Advanced Games

For Children with Sentence Level Language Skills


General Learning Goals

  • to intentionally interact and communicate for more reasons, with more success, and with more pleasure

  • to communicate using words, gestures, eye-gaze, facial expressions and body language

  • to imitate what others do including actions, words, melody of voice, and personal style

  • to enjoy playing and interacting with others for longer periods of time

Managing Attention

  • to shift attention rapidly between people, activities and toys

  • to pay attention when routines change

  • to be increasingly aware of what a play partner is looking at, doing, feeling, and trying to accomplish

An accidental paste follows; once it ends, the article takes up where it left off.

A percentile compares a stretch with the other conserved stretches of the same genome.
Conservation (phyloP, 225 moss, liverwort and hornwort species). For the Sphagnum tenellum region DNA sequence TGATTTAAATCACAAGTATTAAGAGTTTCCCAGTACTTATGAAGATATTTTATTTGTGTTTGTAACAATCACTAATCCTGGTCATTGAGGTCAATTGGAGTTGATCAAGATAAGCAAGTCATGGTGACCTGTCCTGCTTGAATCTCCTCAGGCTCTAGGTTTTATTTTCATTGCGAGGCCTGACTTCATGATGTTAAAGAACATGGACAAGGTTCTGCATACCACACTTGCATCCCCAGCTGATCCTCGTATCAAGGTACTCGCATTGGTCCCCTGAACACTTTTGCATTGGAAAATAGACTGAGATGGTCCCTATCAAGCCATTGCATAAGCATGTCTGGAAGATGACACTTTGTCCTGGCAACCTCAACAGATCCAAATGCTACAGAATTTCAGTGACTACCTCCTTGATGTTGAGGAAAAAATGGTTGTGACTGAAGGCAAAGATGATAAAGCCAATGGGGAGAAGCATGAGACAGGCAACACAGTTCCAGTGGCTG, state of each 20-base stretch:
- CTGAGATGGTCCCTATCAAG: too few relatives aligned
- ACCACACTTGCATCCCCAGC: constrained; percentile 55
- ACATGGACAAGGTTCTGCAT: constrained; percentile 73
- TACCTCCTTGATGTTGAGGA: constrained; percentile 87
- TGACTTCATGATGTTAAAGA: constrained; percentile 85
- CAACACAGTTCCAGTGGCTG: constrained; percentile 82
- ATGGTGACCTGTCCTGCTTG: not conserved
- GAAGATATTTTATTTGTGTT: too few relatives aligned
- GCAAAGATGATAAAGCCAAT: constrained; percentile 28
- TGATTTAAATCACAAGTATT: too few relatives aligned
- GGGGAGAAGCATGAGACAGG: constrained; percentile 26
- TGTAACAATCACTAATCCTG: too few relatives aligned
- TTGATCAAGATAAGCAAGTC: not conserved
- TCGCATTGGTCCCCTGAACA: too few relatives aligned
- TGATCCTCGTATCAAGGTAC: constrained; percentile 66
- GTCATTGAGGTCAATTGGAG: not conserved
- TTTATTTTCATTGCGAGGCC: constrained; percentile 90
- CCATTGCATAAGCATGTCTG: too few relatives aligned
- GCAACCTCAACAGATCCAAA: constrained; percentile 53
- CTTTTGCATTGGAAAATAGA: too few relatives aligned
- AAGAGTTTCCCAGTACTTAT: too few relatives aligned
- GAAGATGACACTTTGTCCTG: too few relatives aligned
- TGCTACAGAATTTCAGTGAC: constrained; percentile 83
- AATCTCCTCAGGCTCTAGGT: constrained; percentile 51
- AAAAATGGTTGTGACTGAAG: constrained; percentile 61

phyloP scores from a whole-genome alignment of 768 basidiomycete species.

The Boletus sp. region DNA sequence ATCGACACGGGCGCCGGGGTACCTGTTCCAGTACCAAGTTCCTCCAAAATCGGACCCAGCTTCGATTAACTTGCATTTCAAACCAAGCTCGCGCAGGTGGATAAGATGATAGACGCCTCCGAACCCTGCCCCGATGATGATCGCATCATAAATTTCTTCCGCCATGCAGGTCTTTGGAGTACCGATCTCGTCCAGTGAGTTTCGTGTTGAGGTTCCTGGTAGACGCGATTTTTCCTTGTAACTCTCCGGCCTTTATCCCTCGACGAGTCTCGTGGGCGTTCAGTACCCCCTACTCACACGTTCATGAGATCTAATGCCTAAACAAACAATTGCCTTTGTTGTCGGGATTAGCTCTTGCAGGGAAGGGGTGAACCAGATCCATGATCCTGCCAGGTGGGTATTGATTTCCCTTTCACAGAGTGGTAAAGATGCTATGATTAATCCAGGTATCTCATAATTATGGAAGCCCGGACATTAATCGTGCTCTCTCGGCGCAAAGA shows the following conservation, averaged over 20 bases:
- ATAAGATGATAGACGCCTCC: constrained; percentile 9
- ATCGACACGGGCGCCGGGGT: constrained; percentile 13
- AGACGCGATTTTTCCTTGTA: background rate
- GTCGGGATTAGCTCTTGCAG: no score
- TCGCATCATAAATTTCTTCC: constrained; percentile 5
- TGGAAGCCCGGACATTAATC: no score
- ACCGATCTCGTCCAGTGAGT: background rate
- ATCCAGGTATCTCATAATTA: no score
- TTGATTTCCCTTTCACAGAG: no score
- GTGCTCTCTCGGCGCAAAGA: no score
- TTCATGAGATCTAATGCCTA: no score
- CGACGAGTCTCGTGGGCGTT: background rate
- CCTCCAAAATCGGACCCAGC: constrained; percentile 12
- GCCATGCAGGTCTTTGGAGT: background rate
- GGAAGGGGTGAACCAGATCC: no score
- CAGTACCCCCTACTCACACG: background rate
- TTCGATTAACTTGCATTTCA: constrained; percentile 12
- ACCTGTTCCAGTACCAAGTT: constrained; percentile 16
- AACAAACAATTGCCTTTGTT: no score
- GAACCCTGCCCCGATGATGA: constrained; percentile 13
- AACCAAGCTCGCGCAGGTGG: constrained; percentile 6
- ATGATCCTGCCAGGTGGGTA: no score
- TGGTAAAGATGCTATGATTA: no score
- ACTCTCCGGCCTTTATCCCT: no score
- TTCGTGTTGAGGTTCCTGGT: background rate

• to demonstrate awareness of and interest in playful social interaction

Initiating and Making Choices

  • to make a choice between two or more options when provided with pictures and/or given a verbal choice

  • to initiate games with actions, words, or pictures

  • to choose between two or more options


  • to understand and use a core set of important words and phrases (scripted language)

  • to understand pictures as representing activities, emotions and people

  • to understand and use nonverbal gestures such as head shakes and nods, waves, and pointing

  • to understand No and Yes as meaning different things at different times

  • to communicate the desire to end an activity in an appropriate way like saying "all done"

  • to protest with words, facial expression, and tone of voice

  • to request with words, gestures, pictures, or eye gaze

  • to call others

  • to greet others

  • to say bye bye

  • to ask for help

  • to tell others what to do with words

  • to comprehend & follow verbal directions

  • to complain with words